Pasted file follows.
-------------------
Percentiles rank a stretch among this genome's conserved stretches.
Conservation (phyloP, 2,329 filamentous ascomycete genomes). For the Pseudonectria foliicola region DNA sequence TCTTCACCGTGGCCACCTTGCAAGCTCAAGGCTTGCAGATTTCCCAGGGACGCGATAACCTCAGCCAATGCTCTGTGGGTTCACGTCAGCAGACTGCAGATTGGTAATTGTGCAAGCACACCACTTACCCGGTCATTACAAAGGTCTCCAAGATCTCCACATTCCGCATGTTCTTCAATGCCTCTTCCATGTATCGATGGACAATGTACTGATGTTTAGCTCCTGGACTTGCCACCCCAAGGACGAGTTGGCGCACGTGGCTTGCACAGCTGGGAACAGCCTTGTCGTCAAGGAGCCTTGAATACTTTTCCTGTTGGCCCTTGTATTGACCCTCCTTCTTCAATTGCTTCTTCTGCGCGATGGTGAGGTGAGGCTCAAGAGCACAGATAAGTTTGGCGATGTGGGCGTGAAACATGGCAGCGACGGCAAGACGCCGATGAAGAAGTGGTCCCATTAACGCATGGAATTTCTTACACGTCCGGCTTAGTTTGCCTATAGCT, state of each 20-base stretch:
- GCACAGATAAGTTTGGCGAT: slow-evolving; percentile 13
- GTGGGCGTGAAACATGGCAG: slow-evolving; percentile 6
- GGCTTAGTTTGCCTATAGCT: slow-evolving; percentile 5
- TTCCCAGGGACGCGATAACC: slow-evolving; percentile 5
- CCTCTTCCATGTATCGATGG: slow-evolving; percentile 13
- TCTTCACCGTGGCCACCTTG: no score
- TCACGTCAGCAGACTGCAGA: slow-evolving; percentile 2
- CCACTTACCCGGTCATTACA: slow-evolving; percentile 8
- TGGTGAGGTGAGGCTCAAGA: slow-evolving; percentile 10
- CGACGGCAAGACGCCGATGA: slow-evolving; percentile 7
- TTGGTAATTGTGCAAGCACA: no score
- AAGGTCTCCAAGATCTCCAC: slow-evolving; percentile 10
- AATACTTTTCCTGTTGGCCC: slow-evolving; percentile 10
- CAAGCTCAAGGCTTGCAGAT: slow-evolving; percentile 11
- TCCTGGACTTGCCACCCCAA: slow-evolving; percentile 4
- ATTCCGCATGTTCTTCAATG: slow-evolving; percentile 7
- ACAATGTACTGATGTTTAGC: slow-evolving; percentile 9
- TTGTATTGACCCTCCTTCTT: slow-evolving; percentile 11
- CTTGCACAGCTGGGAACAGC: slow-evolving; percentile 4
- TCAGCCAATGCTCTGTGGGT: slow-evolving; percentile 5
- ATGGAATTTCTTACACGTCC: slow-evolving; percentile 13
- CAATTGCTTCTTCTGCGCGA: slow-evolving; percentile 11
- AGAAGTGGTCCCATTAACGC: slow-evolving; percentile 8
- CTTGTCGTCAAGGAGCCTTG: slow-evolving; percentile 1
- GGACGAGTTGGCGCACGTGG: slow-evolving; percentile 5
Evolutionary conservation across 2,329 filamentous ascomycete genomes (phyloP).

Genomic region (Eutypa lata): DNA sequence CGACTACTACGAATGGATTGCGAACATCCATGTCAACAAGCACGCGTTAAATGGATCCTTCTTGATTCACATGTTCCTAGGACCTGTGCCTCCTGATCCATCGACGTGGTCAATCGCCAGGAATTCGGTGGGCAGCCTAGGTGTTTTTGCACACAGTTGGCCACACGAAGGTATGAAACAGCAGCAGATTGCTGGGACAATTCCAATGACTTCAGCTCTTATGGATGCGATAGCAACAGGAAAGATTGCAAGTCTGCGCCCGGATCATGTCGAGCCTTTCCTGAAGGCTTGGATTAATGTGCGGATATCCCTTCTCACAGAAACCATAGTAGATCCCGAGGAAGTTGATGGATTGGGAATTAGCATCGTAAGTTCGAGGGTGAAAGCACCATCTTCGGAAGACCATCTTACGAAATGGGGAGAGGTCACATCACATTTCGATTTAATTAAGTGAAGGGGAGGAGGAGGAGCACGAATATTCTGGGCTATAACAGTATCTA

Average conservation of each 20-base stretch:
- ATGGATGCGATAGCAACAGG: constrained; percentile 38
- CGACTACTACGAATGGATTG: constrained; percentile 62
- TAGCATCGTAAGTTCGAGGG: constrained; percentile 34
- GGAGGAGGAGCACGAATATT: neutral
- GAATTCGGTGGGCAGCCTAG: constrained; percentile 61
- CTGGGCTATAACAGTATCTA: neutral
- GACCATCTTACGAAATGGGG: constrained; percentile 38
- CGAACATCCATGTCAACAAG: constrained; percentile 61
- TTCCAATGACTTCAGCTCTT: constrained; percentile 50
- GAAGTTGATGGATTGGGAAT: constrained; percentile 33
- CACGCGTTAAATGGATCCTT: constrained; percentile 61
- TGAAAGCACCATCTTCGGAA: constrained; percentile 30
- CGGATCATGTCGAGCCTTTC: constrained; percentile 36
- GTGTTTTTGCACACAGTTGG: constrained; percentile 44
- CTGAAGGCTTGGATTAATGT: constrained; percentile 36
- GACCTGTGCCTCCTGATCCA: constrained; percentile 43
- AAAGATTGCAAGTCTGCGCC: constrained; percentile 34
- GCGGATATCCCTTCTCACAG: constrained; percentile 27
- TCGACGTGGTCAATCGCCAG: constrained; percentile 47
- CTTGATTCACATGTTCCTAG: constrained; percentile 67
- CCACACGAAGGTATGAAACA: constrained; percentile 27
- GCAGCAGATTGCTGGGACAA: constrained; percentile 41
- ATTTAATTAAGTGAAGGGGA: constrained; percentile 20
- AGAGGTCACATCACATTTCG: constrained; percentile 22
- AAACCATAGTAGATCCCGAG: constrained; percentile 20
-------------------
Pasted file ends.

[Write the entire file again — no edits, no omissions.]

Percentiles rank a stretch among this genome's conserved stretches.
Conservation (phyloP, 2,329 filamentous ascomycete genomes). For the Pseudonectria foliicola region DNA sequence TCTTCACCGTGGCCACCTTGCAAGCTCAAGGCTTGCAGATTTCCCAGGGACGCGATAACCTCAGCCAATGCTCTGTGGGTTCACGTCAGCAGACTGCAGATTGGTAATTGTGCAAGCACACCACTTACCCGGTCATTACAAAGGTCTCCAAGATCTCCACATTCCGCATGTTCTTCAATGCCTCTTCCATGTATCGATGGACAATGTACTGATGTTTAGCTCCTGGACTTGCCACCCCAAGGACGAGTTGGCGCACGTGGCTTGCACAGCTGGGAACAGCCTTGTCGTCAAGGAGCCTTGAATACTTTTCCTGTTGGCCCTTGTATTGACCCTCCTTCTTCAATTGCTTCTTCTGCGCGATGGTGAGGTGAGGCTCAAGAGCACAGATAAGTTTGGCGATGTGGGCGTGAAACATGGCAGCGACGGCAAGACGCCGATGAAGAAGTGGTCCCATTAACGCATGGAATTTCTTACACGTCCGGCTTAGTTTGCCTATAGCT, state of each 20-base stretch:
- GCACAGATAAGTTTGGCGAT: slow-evolving; percentile 13
- GTGGGCGTGAAACATGGCAG: slow-evolving; percentile 6
- GGCTTAGTTTGCCTATAGCT: slow-evolving; percentile 5
- TTCCCAGGGACGCGATAACC: slow-evolving; percentile 5
- CCTCTTCCATGTATCGATGG: slow-evolving; percentile 13
- TCTTCACCGTGGCCACCTTG: no score
- TCACGTCAGCAGACTGCAGA: slow-evolving; percentile 2
- CCACTTACCCGGTCATTACA: slow-evolving; percentile 8
- TGGTGAGGTGAGGCTCAAGA: slow-evolving; percentile 10
- CGACGGCAAGACGCCGATGA: slow-evolving; percentile 7
- TTGGTAATTGTGCAAGCACA: no score
- AAGGTCTCCAAGATCTCCAC: slow-evolving; percentile 10
- AATACTTTTCCTGTTGGCCC: slow-evolving; percentile 10
- CAAGCTCAAGGCTTGCAGAT: slow-evolving; percentile 11
- TCCTGGACTTGCCACCCCAA: slow-evolving; percentile 4
- ATTCCGCATGTTCTTCAATG: slow-evolving; percentile 7
- ACAATGTACTGATGTTTAGC: slow-evolving; percentile 9
- TTGTATTGACCCTCCTTCTT: slow-evolving; percentile 11
- CTTGCACAGCTGGGAACAGC: slow-evolving; percentile 4
- TCAGCCAATGCTCTGTGGGT: slow-evolving; percentile 5
- ATGGAATTTCTTACACGTCC: slow-evolving; percentile 13
- CAATTGCTTCTTCTGCGCGA: slow-evolving; percentile 11
- AGAAGTGGTCCCATTAACGC: slow-evolving; percentile 8
- CTTGTCGTCAAGGAGCCTTG: slow-evolving; percentile 1
- GGACGAGTTGGCGCACGTGG: slow-evolving; percentile 5
Evolutionary conservation across 2,329 filamentous ascomycete genomes (phyloP).

Genomic region (Eutypa lata): DNA sequence CGACTACTACGAATGGATTGCGAACATCCATGTCAACAAGCACGCGTTAAATGGATCCTTCTTGATTCACATGTTCCTAGGACCTGTGCCTCCTGATCCATCGACGTGGTCAATCGCCAGGAATTCGGTGGGCAGCCTAGGTGTTTTTGCACACAGTTGGCCACACGAAGGTATGAAACAGCAGCAGATTGCTGGGACAATTCCAATGACTTCAGCTCTTATGGATGCGATAGCAACAGGAAAGATTGCAAGTCTGCGCCCGGATCATGTCGAGCCTTTCCTGAAGGCTTGGATTAATGTGCGGATATCCCTTCTCACAGAAACCATAGTAGATCCCGAGGAAGTTGATGGATTGGGAATTAGCATCGTAAGTTCGAGGGTGAAAGCACCATCTTCGGAAGACCATCTTACGAAATGGGGAGAGGTCACATCACATTTCGATTTAATTAAGTGAAGGGGAGGAGGAGGAGCACGAATATTCTGGGCTATAACAGTATCTA

Average conservation of each 20-base stretch:
- ATGGATGCGATAGCAACAGG: constrained; percentile 38
- CGACTACTACGAATGGATTG: constrained; percentile 62
- TAGCATCGTAAGTTCGAGGG: constrained; percentile 34
- GGAGGAGGAGCACGAATATT: neutral
- GAATTCGGTGGGCAGCCTAG: constrained; percentile 61
- CTGGGCTATAACAGTATCTA: neutral
- GACCATCTTACGAAATGGGG: constrained; percentile 38
- CGAACATCCATGTCAACAAG: constrained; percentile 61
- TTCCAATGACTTCAGCTCTT: constrained; percentile 50
- GAAGTTGATGGATTGGGAAT: constrained; percentile 33
- CACGCGTTAAATGGATCCTT: constrained; percentile 61
- TGAAAGCACCATCTTCGGAA: constrained; percentile 30
- CGGATCATGTCGAGCCTTTC: constrained; percentile 36
- GTGTTTTTGCACACAGTTGG: constrained; percentile 44
- CTGAAGGCTTGGATTAATGT: constrained; percentile 36
- GACCTGTGCCTCCTGATCCA: constrained; percentile 43
- AAAGATTGCAAGTCTGCGCC: constrained; percentile 34
- GCGGATATCCCTTCTCACAG: constrained; percentile 27
- TCGACGTGGTCAATCGCCAG: constrained; percentile 47
- CTTGATTCACATGTTCCTAG: constrained; percentile 67
- CCACACGAAGGTATGAAACA: constrained; percentile 27
- GCAGCAGATTGCTGGGACAA: constrained; percentile 41
- ATTTAATTAAGTGAAGGGGA: constrained; percentile 20
- AGAGGTCACATCACATTTCG: constrained; percentile 22
- AAACCATAGTAGATCCCGAG: constrained; percentile 20